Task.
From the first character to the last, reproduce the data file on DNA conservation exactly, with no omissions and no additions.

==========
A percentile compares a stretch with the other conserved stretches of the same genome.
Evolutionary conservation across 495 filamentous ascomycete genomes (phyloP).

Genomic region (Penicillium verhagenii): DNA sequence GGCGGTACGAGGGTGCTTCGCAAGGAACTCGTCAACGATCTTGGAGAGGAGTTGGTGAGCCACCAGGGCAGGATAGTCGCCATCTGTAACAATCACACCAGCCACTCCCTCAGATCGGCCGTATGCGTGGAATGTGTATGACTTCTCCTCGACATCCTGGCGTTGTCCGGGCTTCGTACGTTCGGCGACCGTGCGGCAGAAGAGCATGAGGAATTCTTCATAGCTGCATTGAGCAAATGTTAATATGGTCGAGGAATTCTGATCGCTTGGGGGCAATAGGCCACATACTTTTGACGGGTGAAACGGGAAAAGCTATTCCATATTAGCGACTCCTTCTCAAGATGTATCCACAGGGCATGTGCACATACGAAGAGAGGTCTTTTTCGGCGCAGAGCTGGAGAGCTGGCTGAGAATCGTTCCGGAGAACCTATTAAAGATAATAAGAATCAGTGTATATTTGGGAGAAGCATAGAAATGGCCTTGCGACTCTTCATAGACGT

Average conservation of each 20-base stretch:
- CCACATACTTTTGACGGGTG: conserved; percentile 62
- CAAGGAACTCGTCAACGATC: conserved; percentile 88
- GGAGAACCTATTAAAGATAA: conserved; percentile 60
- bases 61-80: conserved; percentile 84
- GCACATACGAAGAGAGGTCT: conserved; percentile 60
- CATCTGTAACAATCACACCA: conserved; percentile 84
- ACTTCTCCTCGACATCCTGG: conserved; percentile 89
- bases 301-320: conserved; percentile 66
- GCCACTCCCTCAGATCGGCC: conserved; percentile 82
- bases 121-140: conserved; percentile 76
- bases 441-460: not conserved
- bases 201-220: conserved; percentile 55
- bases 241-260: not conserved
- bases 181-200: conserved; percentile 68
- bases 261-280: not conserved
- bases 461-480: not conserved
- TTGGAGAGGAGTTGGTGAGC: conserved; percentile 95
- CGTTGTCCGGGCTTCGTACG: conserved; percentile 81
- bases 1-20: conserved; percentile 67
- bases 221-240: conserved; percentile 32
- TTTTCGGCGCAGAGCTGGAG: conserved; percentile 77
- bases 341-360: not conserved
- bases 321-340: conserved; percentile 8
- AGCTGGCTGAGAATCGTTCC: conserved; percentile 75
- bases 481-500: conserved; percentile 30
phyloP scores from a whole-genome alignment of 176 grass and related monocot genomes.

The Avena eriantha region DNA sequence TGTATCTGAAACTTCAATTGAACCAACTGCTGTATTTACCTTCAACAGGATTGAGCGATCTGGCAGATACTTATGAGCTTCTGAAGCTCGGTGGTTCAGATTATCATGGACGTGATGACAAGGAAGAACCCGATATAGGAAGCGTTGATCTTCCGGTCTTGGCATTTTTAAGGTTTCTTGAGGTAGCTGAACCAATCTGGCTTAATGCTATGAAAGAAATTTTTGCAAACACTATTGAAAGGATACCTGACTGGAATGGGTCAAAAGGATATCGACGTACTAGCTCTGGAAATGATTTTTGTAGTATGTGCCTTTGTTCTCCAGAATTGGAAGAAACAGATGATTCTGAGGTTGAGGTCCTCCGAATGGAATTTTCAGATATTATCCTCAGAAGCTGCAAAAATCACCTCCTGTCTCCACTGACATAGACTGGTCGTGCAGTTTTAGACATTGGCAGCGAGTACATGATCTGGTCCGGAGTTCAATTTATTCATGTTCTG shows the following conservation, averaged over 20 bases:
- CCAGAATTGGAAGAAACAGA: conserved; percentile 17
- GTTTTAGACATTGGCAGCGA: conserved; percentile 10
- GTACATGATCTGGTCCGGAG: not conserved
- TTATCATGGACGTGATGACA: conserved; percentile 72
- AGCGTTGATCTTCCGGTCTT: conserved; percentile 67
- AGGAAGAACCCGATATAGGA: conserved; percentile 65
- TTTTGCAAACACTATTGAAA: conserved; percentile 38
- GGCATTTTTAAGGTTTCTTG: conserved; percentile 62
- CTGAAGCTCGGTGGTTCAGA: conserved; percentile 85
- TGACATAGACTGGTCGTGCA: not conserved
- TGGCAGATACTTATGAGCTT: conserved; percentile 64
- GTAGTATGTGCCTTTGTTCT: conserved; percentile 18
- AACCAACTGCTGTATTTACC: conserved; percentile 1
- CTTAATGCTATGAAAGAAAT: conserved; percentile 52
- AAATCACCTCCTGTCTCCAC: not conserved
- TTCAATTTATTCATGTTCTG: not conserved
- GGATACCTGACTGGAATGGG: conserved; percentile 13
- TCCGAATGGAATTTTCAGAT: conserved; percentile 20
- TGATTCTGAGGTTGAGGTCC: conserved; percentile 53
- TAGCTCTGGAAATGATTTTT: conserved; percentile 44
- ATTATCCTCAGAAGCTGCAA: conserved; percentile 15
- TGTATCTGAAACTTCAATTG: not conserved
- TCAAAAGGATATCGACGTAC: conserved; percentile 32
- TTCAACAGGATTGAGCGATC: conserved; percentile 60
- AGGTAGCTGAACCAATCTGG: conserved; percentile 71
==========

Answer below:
A percentile compares a stretch with the other conserved stretches of the same genome.
Evolutionary conservation across 495 filamentous ascomycete genomes (phyloP).

Genomic region (Penicillium verhagenii): DNA sequence GGCGGTACGAGGGTGCTTCGCAAGGAACTCGTCAACGATCTTGGAGAGGAGTTGGTGAGCCACCAGGGCAGGATAGTCGCCATCTGTAACAATCACACCAGCCACTCCCTCAGATCGGCCGTATGCGTGGAATGTGTATGACTTCTCCTCGACATCCTGGCGTTGTCCGGGCTTCGTACGTTCGGCGACCGTGCGGCAGAAGAGCATGAGGAATTCTTCATAGCTGCATTGAGCAAATGTTAATATGGTCGAGGAATTCTGATCGCTTGGGGGCAATAGGCCACATACTTTTGACGGGTGAAACGGGAAAAGCTATTCCATATTAGCGACTCCTTCTCAAGATGTATCCACAGGGCATGTGCACATACGAAGAGAGGTCTTTTTCGGCGCAGAGCTGGAGAGCTGGCTGAGAATCGTTCCGGAGAACCTATTAAAGATAATAAGAATCAGTGTATATTTGGGAGAAGCATAGAAATGGCCTTGCGACTCTTCATAGACGT

Average conservation of each 20-base stretch:
- CCACATACTTTTGACGGGTG: conserved; percentile 62
- CAAGGAACTCGTCAACGATC: conserved; percentile 88
- GGAGAACCTATTAAAGATAA: conserved; percentile 60
- bases 61-80: conserved; percentile 84
- GCACATACGAAGAGAGGTCT: conserved; percentile 60
- CATCTGTAACAATCACACCA: conserved; percentile 84
- ACTTCTCCTCGACATCCTGG: conserved; percentile 89
- bases 301-320: conserved; percentile 66
- GCCACTCCCTCAGATCGGCC: conserved; percentile 82
- bases 121-140: conserved; percentile 76
- bases 441-460: not conserved
- bases 201-220: conserved; percentile 55
- bases 241-260: not conserved
- bases 181-200: conserved; percentile 68
- bases 261-280: not conserved
- bases 461-480: not conserved
- TTGGAGAGGAGTTGGTGAGC: conserved; percentile 95
- CGTTGTCCGGGCTTCGTACG: conserved; percentile 81
- bases 1-20: conserved; percentile 67
- bases 221-240: conserved; percentile 32
- TTTTCGGCGCAGAGCTGGAG: conserved; percentile 77
- bases 341-360: not conserved
- bases 321-340: conserved; percentile 8
- AGCTGGCTGAGAATCGTTCC: conserved; percentile 75
- bases 481-500: conserved; percentile 30
phyloP scores from a whole-genome alignment of 176 grass and related monocot genomes.

The Avena eriantha region DNA sequence TGTATCTGAAACTTCAATTGAACCAACTGCTGTATTTACCTTCAACAGGATTGAGCGATCTGGCAGATACTTATGAGCTTCTGAAGCTCGGTGGTTCAGATTATCATGGACGTGATGACAAGGAAGAACCCGATATAGGAAGCGTTGATCTTCCGGTCTTGGCATTTTTAAGGTTTCTTGAGGTAGCTGAACCAATCTGGCTTAATGCTATGAAAGAAATTTTTGCAAACACTATTGAAAGGATACCTGACTGGAATGGGTCAAAAGGATATCGACGTACTAGCTCTGGAAATGATTTTTGTAGTATGTGCCTTTGTTCTCCAGAATTGGAAGAAACAGATGATTCTGAGGTTGAGGTCCTCCGAATGGAATTTTCAGATATTATCCTCAGAAGCTGCAAAAATCACCTCCTGTCTCCACTGACATAGACTGGTCGTGCAGTTTTAGACATTGGCAGCGAGTACATGATCTGGTCCGGAGTTCAATTTATTCATGTTCTG shows the following conservation, averaged over 20 bases:
- CCAGAATTGGAAGAAACAGA: conserved; percentile 17
- GTTTTAGACATTGGCAGCGA: conserved; percentile 10
- GTACATGATCTGGTCCGGAG: not conserved
- TTATCATGGACGTGATGACA: conserved; percentile 72
- AGCGTTGATCTTCCGGTCTT: conserved; percentile 67
- AGGAAGAACCCGATATAGGA: conserved; percentile 65
- TTTTGCAAACACTATTGAAA: conserved; percentile 38
- GGCATTTTTAAGGTTTCTTG: conserved; percentile 62
- CTGAAGCTCGGTGGTTCAGA: conserved; percentile 85
- TGACATAGACTGGTCGTGCA: not conserved
- TGGCAGATACTTATGAGCTT: conserved; percentile 64
- GTAGTATGTGCCTTTGTTCT: conserved; percentile 18
- AACCAACTGCTGTATTTACC: conserved; percentile 1
- CTTAATGCTATGAAAGAAAT: conserved; percentile 52
- AAATCACCTCCTGTCTCCAC: not conserved
- TTCAATTTATTCATGTTCTG: not conserved
- GGATACCTGACTGGAATGGG: conserved; percentile 13
- TCCGAATGGAATTTTCAGAT: conserved; percentile 20
- TGATTCTGAGGTTGAGGTCC: conserved; percentile 53
- TAGCTCTGGAAATGATTTTT: conserved; percentile 44
- ATTATCCTCAGAAGCTGCAA: conserved; percentile 15
- TGTATCTGAAACTTCAATTG: not conserved
- TCAAAAGGATATCGACGTAC: conserved; percentile 32
- TTCAACAGGATTGAGCGATC: conserved; percentile 60
- AGGTAGCTGAACCAATCTGG: conserved; percentile 71